I didn’t let myself
dwell on the worst until I was lying back on the table staring up at the dim
lights above me. As the technician scanned the images on the screen behind me,
I felt very unsettled, envisioning nodules and tumors that would require biopsy…or
worse, surgery. Repeatedly, my mind came back to my ten-month-old son and how
he deserved a fully functional mother – physically as well as emotionally –
every single day of his young life. Later that night, my imagination did what
it does best. It ran away with me and I became certain that I was at least going
to be told that I needed to have my thyroid removed altogether (a pretty common
practice these days for those with thyroid conditions/diseases, I’m told). The thought of neck surgery terrifies me. My mother
had a nodule surgically removed from her thyroid a few years ago. I remember
thinking I was lucky that hadn’t been me at fourteen. Or twenty-four. It’d
seemed like I’d escaped some sort of surgical procedure too long. By the next
day, I was convinced that bad news was coming.
|August 2013 - Lake Martin|
The number of cases of thyroid cancers has increased over the past 30 years, going from 4.9 cases per 100,000 people in 1975 to 14.3 per 100,000 in 2009.
I’ve been thanking my
lucky stars ever since. With me still nursing my son, my body is still working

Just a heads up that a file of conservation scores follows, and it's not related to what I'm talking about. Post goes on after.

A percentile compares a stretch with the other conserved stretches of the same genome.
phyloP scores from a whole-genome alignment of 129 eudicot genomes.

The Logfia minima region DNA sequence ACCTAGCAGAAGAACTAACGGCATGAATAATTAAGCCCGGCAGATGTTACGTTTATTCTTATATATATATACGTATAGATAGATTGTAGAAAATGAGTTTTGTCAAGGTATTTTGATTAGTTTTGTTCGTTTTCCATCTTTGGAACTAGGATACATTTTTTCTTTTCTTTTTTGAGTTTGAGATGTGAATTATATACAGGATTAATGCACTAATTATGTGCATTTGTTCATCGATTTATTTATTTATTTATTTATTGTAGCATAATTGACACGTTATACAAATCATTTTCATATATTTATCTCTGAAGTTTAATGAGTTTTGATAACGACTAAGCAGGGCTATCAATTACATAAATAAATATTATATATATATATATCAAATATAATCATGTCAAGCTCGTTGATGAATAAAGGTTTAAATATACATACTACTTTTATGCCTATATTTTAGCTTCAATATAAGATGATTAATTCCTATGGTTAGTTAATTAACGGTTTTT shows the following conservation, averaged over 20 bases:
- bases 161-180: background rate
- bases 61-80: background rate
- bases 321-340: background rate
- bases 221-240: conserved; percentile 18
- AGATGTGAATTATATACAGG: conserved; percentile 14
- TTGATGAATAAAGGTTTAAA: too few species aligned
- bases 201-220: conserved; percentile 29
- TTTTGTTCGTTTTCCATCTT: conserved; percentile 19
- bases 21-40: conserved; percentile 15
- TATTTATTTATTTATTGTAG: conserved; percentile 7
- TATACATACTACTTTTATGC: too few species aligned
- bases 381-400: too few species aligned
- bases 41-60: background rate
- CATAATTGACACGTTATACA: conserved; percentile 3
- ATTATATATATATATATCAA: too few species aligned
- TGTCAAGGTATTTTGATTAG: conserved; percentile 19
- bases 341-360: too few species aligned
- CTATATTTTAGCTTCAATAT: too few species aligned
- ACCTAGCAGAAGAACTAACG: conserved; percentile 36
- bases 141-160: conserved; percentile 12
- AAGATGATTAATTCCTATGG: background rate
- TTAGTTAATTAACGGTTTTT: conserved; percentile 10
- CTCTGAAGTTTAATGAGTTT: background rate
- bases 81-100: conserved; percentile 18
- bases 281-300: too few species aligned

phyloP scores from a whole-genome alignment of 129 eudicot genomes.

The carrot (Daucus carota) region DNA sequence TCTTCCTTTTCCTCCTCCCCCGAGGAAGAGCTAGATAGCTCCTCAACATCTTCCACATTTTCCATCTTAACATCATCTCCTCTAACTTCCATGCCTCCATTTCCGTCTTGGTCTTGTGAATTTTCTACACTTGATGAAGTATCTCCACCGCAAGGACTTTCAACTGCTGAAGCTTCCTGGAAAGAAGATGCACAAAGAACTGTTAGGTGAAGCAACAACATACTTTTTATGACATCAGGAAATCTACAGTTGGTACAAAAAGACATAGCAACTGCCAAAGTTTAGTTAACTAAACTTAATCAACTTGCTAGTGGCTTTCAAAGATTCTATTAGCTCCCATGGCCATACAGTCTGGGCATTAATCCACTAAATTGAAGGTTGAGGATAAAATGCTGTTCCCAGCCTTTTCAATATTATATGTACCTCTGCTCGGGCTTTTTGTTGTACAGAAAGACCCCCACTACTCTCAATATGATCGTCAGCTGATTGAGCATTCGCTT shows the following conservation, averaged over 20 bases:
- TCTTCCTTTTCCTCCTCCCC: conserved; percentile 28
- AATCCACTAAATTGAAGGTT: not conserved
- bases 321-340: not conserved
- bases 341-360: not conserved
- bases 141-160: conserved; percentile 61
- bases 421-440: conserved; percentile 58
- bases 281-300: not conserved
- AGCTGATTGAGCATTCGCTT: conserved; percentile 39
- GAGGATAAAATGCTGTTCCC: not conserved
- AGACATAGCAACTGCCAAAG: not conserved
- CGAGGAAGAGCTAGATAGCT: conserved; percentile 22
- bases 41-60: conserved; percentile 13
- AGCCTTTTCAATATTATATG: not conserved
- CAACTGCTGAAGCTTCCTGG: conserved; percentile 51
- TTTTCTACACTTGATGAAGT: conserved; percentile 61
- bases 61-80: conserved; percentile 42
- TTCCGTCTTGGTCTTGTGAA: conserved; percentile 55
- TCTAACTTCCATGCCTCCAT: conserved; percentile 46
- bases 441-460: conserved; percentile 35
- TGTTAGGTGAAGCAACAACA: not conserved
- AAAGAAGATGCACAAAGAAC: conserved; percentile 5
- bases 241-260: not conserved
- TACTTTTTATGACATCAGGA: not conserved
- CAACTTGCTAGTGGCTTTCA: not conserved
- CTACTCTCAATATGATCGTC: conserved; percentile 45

hard to produce what it needs to for both me and him and, of course, my
hormones are still elevated because of it. I personally think that’s why my
thyroid might seem puffy. I’m keeping a check on it and will return to the
doctor a few months after I stop nursing after the minion’s first birthday to
see if it has gone back to normal or if the doctor was mistaken to begin with. It
being Breast Cancer Awareness Month, I’d heard stories about young mothers diagnosed
soon after giving birth. Heartbreaking stories. I also recently read a Yahoo
Health article entitled “Reasons Behind Climb in Thyroid Cancer.” It states…
|October 2013 - Auburn, AL|
…and…An estimated 66,200 Americans will be diagnosed with thyroid cancer this year.
The reason I’m relaying my story and this information to you is because thyroid conditions and diseases are pretty common, among women in particular. They cover a wide range of symptoms that at first just seem like everyday problems – fatigue, brain fog, moodiness, brittle or thinning hair, nervousness, etc. Symptoms become more alarming if the condition remains untreated, however, resulting in problems with blood pressure, heart rate, vision, depression, insomnia, anxiety, muscle weakness, and infertility. Also if untreated, it can lead to goiters, nodules, tumors, and, as shown, cancer. Because I want everyone to be cautious about these rising numbers in thyroid-related issues, I’m attaching a couple of articles on the subject including symptoms, how to perform a self-check, and the research article I quoted from above to raise awareness. A lot of thyroid conditions are found accidentally while doctors are looking for other causes. If you feel any shadow of a doubt, don’t be afraid to get checked out. A simple blood test can determine whether your thyroid levels are too high or low. A simple check by your doctor can determine if your thyroid is in fact enlarged or not. Because of the rise in numbers and my own recent experience, I thought it would be good to pass on the word.
Thyroid Disease Symptoms - Hypothyroidism & Hyperthyroidism
Check Your Neck: The Self-Exam More Women Should Be Doing
Reasons Behind Climb in Thyroid Cancers
Stay healthy, Cozies, and (nerd alert) live long and prosper!